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kill switch on gas engine IMAC rules?

Old 10-16-2003, 11:07 AM
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LeeL
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Default kill switch on gas engine IMAC rules?

can some one flying IMAC competitions please answer this question or maybe tell me where I can find the answer? Does an on/off switch for the battery qualifiy as a kill switch on a gas engine with an electronic ignition? The reason I am asking is one of the guys at the field I fly at told me that it was a requirement for IMAC competition and my thoughts are the on/off switch kills the power to the ignition and not having a magneto making power this would kill the engine making the switch a kill switch also. Any body know if this is ok or not thanks in advance for your help
Old 10-16-2003, 12:37 PM
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Flyfalcons
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Default RE: kill switch on gas engine IMAC rules?

Sounds good to me. I don't think IMAC has rules about this, but if I remember right, IMAA has a rule that states you must be able to kill the engine with the transmitter and at the plane itself (such as a kill switch). Throttle trim does count as a way to kill the engine from the transmitter.
Old 10-16-2003, 12:59 PM
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Bill Kersey
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Default RE: kill switch on gas engine IMAC rules?

No , to the best of my knowledge there is no requirement for a "radio operated" kill switch. I've been competing for 2 1/2 years now and I've never heard of such a requirement and it has never been checked or questioned at all the different fields I've flown at. Now noise is a different issue....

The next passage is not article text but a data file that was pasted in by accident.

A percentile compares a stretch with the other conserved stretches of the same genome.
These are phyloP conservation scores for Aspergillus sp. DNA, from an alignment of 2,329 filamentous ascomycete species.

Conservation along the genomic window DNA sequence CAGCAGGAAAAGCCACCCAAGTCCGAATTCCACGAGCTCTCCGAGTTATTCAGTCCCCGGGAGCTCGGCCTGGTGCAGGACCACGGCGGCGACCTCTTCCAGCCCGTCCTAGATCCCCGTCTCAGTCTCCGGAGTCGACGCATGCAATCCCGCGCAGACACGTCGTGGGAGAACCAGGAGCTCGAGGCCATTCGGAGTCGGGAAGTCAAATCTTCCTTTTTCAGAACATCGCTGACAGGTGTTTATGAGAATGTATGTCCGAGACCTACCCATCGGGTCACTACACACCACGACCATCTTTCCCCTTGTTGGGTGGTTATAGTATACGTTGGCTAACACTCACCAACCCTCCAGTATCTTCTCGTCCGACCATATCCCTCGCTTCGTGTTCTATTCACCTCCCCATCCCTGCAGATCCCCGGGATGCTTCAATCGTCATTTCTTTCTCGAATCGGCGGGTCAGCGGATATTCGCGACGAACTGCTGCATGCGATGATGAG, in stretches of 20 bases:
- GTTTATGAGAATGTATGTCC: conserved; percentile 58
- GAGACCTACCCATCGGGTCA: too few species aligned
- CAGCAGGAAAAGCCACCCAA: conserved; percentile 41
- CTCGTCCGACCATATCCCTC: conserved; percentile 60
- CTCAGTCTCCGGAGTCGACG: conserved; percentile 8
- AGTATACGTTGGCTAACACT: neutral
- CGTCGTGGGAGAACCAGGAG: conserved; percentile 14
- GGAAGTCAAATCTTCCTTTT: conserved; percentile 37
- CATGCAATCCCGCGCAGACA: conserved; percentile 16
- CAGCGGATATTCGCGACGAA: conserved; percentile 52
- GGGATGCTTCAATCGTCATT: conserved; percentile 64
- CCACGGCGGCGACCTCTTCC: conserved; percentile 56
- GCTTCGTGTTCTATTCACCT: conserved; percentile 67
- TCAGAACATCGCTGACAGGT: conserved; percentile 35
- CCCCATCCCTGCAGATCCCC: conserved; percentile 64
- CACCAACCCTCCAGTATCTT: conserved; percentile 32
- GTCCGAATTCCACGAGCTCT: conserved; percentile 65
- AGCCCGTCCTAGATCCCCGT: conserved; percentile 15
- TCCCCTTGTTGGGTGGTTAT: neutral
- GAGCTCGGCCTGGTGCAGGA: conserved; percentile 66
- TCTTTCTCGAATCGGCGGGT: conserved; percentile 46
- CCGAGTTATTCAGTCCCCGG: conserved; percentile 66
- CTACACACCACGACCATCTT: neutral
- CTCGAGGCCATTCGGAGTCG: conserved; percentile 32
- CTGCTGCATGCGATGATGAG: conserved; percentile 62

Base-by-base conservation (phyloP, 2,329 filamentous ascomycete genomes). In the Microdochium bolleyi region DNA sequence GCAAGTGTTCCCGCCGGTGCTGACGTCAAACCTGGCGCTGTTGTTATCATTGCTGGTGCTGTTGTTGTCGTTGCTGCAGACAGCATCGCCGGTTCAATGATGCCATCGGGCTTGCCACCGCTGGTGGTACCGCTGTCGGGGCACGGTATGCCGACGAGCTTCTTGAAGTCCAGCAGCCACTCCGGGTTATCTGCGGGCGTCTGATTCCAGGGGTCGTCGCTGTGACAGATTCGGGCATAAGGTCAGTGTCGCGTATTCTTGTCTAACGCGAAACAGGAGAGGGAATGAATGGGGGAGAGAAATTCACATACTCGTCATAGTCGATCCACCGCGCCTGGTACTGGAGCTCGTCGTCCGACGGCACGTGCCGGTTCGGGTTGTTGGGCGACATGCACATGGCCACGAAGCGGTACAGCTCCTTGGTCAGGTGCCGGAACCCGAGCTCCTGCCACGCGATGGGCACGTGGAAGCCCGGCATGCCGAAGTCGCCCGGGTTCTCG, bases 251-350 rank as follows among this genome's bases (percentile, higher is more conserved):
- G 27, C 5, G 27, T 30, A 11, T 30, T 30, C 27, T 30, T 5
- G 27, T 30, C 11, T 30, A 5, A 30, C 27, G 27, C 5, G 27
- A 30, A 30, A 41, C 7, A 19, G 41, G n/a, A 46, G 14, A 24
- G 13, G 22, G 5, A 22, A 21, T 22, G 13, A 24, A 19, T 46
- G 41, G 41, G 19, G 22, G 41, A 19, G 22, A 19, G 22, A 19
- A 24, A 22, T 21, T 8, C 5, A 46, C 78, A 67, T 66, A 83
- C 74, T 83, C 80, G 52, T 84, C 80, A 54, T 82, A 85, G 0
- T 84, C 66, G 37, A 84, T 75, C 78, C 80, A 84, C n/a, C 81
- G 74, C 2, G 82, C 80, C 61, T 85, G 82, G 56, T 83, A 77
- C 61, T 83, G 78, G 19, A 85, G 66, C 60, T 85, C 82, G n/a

Bill Kersey
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Old 10-16-2003, 01:52 PM
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Default RE: kill switch on gas engine IMAC rules?

Bill, who are you responding to? If it is to my post, check my last sentence. If you have no way to kill your gas engine with your radio, then that is a dangerous setup. I also said it may be an IMAA rule, not IMAC. With a typical setup, you can kill the engine using one of two methods - the switch on the side of the plane or your radio.
Old 10-17-2003, 02:01 AM
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Default RE: kill switch on gas engine IMAC rules?

If you have a choke servo in the plane that is activated via a switch at the TX-- then you can simply flip the choke switch to kill the engine. Works almost instantaniously.
Old 10-17-2003, 06:35 PM
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Default RE: kill switch on gas engine IMAC rules?

Thanks for the answers guys, I am going to use a servo to work the choke so I guess that the plane will be "legal" for IMAA, IMAC, and AMA at least I hope it will be. This is my first 33% sized plane and only my 2nd. gas engine. I am planning to start flying IMAC competitions in 2004 and didn't want any suprises when I show up to my first comp.